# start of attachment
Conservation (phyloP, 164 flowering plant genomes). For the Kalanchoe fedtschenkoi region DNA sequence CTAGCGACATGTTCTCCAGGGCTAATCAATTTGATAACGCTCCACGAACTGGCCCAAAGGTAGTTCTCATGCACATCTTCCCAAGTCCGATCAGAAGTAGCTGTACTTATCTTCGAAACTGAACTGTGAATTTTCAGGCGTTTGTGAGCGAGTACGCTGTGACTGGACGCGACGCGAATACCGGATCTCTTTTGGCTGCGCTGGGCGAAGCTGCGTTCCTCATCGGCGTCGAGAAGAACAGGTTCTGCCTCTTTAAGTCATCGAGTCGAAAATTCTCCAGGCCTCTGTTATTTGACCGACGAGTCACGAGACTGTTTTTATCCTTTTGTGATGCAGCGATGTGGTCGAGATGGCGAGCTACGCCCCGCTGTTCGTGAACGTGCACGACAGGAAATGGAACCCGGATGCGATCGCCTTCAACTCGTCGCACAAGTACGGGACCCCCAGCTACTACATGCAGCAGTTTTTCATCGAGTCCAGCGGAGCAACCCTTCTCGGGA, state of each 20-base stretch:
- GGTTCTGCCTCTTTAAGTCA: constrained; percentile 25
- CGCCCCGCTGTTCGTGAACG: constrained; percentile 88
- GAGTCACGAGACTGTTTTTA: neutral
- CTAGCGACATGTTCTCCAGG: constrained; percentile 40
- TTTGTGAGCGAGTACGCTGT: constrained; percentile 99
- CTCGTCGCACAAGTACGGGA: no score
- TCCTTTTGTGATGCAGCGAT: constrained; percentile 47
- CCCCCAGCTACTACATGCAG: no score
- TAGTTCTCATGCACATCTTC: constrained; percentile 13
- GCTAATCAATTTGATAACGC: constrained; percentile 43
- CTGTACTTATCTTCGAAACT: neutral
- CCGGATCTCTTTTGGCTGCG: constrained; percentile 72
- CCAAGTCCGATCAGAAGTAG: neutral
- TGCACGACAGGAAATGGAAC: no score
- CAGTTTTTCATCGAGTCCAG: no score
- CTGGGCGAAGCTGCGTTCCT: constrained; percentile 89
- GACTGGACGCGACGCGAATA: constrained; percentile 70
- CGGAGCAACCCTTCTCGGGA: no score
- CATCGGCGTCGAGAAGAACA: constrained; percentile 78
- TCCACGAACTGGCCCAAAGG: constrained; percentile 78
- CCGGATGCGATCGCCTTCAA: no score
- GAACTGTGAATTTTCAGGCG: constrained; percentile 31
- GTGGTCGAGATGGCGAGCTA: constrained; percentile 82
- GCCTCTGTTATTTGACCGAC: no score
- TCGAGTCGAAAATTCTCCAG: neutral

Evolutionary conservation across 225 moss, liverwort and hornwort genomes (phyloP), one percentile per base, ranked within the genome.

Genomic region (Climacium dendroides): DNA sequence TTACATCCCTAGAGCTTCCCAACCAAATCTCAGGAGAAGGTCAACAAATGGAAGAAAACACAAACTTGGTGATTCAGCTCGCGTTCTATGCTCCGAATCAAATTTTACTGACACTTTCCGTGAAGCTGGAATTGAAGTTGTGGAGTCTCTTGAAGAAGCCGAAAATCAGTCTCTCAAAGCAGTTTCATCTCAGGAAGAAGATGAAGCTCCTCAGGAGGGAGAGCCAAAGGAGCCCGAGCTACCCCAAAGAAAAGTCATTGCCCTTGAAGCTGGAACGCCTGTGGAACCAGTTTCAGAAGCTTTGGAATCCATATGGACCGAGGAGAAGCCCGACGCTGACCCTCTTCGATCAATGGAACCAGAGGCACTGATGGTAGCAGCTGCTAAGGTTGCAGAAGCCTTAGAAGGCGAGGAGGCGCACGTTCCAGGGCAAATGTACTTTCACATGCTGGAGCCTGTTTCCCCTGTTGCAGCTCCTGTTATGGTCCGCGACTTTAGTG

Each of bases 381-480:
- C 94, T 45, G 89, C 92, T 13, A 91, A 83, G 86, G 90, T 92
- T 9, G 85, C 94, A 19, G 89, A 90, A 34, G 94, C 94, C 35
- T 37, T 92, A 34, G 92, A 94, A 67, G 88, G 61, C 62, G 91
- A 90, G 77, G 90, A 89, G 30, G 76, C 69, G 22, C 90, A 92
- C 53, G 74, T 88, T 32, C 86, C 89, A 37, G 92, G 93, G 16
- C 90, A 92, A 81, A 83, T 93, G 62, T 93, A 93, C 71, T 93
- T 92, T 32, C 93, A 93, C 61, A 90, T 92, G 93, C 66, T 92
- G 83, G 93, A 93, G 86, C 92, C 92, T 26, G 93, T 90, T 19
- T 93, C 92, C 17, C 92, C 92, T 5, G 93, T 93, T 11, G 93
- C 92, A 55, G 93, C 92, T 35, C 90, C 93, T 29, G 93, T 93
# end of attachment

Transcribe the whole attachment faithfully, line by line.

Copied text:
Conservation (phyloP, 164 flowering plant genomes). For the Kalanchoe fedtschenkoi region DNA sequence CTAGCGACATGTTCTCCAGGGCTAATCAATTTGATAACGCTCCACGAACTGGCCCAAAGGTAGTTCTCATGCACATCTTCCCAAGTCCGATCAGAAGTAGCTGTACTTATCTTCGAAACTGAACTGTGAATTTTCAGGCGTTTGTGAGCGAGTACGCTGTGACTGGACGCGACGCGAATACCGGATCTCTTTTGGCTGCGCTGGGCGAAGCTGCGTTCCTCATCGGCGTCGAGAAGAACAGGTTCTGCCTCTTTAAGTCATCGAGTCGAAAATTCTCCAGGCCTCTGTTATTTGACCGACGAGTCACGAGACTGTTTTTATCCTTTTGTGATGCAGCGATGTGGTCGAGATGGCGAGCTACGCCCCGCTGTTCGTGAACGTGCACGACAGGAAATGGAACCCGGATGCGATCGCCTTCAACTCGTCGCACAAGTACGGGACCCCCAGCTACTACATGCAGCAGTTTTTCATCGAGTCCAGCGGAGCAACCCTTCTCGGGA, state of each 20-base stretch:
- GGTTCTGCCTCTTTAAGTCA: constrained; percentile 25
- CGCCCCGCTGTTCGTGAACG: constrained; percentile 88
- GAGTCACGAGACTGTTTTTA: neutral
- CTAGCGACATGTTCTCCAGG: constrained; percentile 40
- TTTGTGAGCGAGTACGCTGT: constrained; percentile 99
- CTCGTCGCACAAGTACGGGA: no score
- TCCTTTTGTGATGCAGCGAT: constrained; percentile 47
- CCCCCAGCTACTACATGCAG: no score
- TAGTTCTCATGCACATCTTC: constrained; percentile 13
- GCTAATCAATTTGATAACGC: constrained; percentile 43
- CTGTACTTATCTTCGAAACT: neutral
- CCGGATCTCTTTTGGCTGCG: constrained; percentile 72
- CCAAGTCCGATCAGAAGTAG: neutral
- TGCACGACAGGAAATGGAAC: no score
- CAGTTTTTCATCGAGTCCAG: no score
- CTGGGCGAAGCTGCGTTCCT: constrained; percentile 89
- GACTGGACGCGACGCGAATA: constrained; percentile 70
- CGGAGCAACCCTTCTCGGGA: no score
- CATCGGCGTCGAGAAGAACA: constrained; percentile 78
- TCCACGAACTGGCCCAAAGG: constrained; percentile 78
- CCGGATGCGATCGCCTTCAA: no score
- GAACTGTGAATTTTCAGGCG: constrained; percentile 31
- GTGGTCGAGATGGCGAGCTA: constrained; percentile 82
- GCCTCTGTTATTTGACCGAC: no score
- TCGAGTCGAAAATTCTCCAG: neutral

Evolutionary conservation across 225 moss, liverwort and hornwort genomes (phyloP), one percentile per base, ranked within the genome.

Genomic region (Climacium dendroides): DNA sequence TTACATCCCTAGAGCTTCCCAACCAAATCTCAGGAGAAGGTCAACAAATGGAAGAAAACACAAACTTGGTGATTCAGCTCGCGTTCTATGCTCCGAATCAAATTTTACTGACACTTTCCGTGAAGCTGGAATTGAAGTTGTGGAGTCTCTTGAAGAAGCCGAAAATCAGTCTCTCAAAGCAGTTTCATCTCAGGAAGAAGATGAAGCTCCTCAGGAGGGAGAGCCAAAGGAGCCCGAGCTACCCCAAAGAAAAGTCATTGCCCTTGAAGCTGGAACGCCTGTGGAACCAGTTTCAGAAGCTTTGGAATCCATATGGACCGAGGAGAAGCCCGACGCTGACCCTCTTCGATCAATGGAACCAGAGGCACTGATGGTAGCAGCTGCTAAGGTTGCAGAAGCCTTAGAAGGCGAGGAGGCGCACGTTCCAGGGCAAATGTACTTTCACATGCTGGAGCCTGTTTCCCCTGTTGCAGCTCCTGTTATGGTCCGCGACTTTAGTG

Each of bases 381-480:
- C 94, T 45, G 89, C 92, T 13, A 91, A 83, G 86, G 90, T 92
- T 9, G 85, C 94, A 19, G 89, A 90, A 34, G 94, C 94, C 35
- T 37, T 92, A 34, G 92, A 94, A 67, G 88, G 61, C 62, G 91
- A 90, G 77, G 90, A 89, G 30, G 76, C 69, G 22, C 90, A 92
- C 53, G 74, T 88, T 32, C 86, C 89, A 37, G 92, G 93, G 16
- C 90, A 92, A 81, A 83, T 93, G 62, T 93, A 93, C 71, T 93
- T 92, T 32, C 93, A 93, C 61, A 90, T 92, G 93, C 66, T 92
- G 83, G 93, A 93, G 86, C 92, C 92, T 26, G 93, T 90, T 19
- T 93, C 92, C 17, C 92, C 92, T 5, G 93, T 93, T 11, G 93
- C 92, A 55, G 93, C 92, T 35, C 90, C 93, T 29, G 93, T 93